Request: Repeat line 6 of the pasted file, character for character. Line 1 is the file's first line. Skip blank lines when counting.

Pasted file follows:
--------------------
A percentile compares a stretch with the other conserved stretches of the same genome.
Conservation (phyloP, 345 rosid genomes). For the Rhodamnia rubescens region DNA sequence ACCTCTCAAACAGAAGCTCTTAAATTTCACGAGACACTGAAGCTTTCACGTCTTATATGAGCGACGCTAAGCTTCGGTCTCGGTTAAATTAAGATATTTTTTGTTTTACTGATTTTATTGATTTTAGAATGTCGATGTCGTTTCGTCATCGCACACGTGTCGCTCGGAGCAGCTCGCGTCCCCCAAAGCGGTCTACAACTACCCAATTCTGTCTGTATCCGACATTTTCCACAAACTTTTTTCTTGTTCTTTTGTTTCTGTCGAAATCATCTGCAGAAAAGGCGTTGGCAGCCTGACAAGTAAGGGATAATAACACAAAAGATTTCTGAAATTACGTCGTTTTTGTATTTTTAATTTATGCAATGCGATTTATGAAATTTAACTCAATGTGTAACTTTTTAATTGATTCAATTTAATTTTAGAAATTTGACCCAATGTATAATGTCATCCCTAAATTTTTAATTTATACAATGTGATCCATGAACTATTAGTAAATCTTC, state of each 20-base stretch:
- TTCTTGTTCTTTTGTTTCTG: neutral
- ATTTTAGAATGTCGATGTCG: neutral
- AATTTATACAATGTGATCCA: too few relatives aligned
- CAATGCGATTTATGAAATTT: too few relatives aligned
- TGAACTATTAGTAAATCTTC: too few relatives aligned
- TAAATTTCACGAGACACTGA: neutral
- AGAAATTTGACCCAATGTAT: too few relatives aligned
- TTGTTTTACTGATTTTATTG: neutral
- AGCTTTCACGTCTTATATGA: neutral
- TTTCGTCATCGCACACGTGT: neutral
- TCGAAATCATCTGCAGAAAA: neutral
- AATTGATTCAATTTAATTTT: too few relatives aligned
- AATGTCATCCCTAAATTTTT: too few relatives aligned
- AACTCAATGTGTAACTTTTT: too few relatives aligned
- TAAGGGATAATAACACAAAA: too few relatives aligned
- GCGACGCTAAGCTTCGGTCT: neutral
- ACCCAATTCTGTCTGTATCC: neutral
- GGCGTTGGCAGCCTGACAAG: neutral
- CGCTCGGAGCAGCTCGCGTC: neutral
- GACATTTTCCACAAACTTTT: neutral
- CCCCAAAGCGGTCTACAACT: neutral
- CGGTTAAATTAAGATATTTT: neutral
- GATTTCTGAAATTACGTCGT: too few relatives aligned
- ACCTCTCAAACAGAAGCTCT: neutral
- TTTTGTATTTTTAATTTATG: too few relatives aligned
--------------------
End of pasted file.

- CAATGCGATTTATGAAATTT: too few relatives aligned